NEW DELHI: India’s Foreign Secretary Harsh Vardhan Shringla sounded a warning note on Afghanistan while addressing students of his alma mater, St.Stephen’s College in Delhi on Monday.
“We have to be prepared for situations that we may not envisage,” he acknowledged while underscoring that India wants a strong, peaceful and inclusive Afghanistan. “Khalilzad briefed us on the US efforts towards Afghanistan’s transition,” he said, referring to US envoy on Afghanistan Zalmay Khalilzad, who was in Delhi last week.
Shringla indicated that India will need to remain engaged with all its partners like the US, Russia and Iran “to ensure a peaceful and stable Afghanistan. Noting that this will need a “global effort”, the foreign secretary also conceded that it would “take a fair amount of our diplomatic bandwidth in the months and years to come”.
The foreign secretary also said India had provided $3 billion to Afghanistan as development assistance so far. There’s an India-funded project in each of Afghanistan’s 34 provinces, he said.
Shringla made an indirect reference to China when he said “We are committed to a multilateral order based on rules.” It was evident he was referring to China’s disdain for and blatant violation of international treaties. This could also apply to its actions in eastern Ladakh where it has violated every bilateral agreement on preserving peace and tranquility on the disputed frontiers.
Shringla hinted at Chinese aggression in the South China Sea yet again while referring to Unclos ( United Nations Convention for the Law of the Sea) as the mechanism meant for settling maritime disputes. China has been frequently charged with violating Unclos with its aggressive manoeuvres in the disputed sea.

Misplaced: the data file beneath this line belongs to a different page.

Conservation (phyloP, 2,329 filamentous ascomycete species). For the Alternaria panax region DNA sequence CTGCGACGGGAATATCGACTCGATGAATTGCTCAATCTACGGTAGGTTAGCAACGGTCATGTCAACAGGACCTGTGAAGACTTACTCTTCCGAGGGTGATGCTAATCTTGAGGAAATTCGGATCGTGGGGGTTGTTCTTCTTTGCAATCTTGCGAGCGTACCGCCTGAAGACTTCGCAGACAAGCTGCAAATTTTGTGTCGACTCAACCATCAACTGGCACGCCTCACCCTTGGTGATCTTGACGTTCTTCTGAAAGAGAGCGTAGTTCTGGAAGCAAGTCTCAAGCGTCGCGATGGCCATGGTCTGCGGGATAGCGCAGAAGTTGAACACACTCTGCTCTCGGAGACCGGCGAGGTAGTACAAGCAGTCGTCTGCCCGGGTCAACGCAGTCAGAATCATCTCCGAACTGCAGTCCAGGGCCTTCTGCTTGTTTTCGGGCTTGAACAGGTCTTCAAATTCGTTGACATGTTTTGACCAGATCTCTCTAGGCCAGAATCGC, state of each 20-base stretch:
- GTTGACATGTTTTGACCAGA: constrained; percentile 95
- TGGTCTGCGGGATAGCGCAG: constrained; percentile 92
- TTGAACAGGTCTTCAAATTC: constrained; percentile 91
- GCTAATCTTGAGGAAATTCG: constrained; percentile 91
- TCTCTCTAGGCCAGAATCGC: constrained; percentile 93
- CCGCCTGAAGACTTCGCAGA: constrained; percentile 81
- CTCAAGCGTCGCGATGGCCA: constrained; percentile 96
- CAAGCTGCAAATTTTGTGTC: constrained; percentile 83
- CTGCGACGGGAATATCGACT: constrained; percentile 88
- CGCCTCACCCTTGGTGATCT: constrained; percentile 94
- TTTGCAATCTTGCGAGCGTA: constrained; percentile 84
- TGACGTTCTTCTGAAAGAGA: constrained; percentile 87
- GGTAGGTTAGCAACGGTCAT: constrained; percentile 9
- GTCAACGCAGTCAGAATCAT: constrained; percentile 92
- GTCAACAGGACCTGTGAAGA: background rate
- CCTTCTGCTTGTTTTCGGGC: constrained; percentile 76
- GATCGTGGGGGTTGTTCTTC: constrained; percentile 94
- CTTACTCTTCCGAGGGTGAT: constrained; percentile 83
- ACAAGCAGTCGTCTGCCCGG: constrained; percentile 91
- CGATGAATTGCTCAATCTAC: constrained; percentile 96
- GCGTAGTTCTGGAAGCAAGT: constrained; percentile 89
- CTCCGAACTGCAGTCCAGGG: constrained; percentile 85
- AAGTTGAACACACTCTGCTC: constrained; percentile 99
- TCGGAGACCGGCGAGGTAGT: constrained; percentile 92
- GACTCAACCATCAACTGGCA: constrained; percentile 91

There was another indirect reference to China with the FS stating, “We have also outlined our vision for engagement in the Indo-Pacific region based on a free, open and inclusive order, and on respect for sovereignty and territorial integrity, peaceful resolution of disputes, and international rules and laws.”
The Indo-Pacific vision as proposed by countries like the US, Australia, Japan, France and most recently Germany is seen as a construct to counter China.
The foreign secretary who spoke on ‘India and the Reshaping of the World Order’ and later took a few questions also acknowledged that the Covid19 pandemic “has disrupted an international order or system that has been in existence for much of our working lives.” He further said that India would like
a new form of globalisation, based on fairness, equality and humanity in the post-COVID world.
Asked about UN reforms, Shringla affirmed India’s belief in a multilateral system that’s inclusive. As India prepares to take a non-permanent seat on the UN Security Council, Shringla said, “We intend to work with our other partners in the UNSC on important issues.” A cohesive approach to counter international terrorism and to contribute to international peace and security would be on India’s to-do list.
The lecture found mention of the importance India attaches to its neighbourhood too. “All crises alter geopolitics. Some things will, however, not change. The fundamental spatial orientation of our policy remains Neighbourhood First. Initiatives such as BIMSTEC link Neighbourhood First to another fundamental pillar of our foreign policy, viz., Act East,” said Shringla.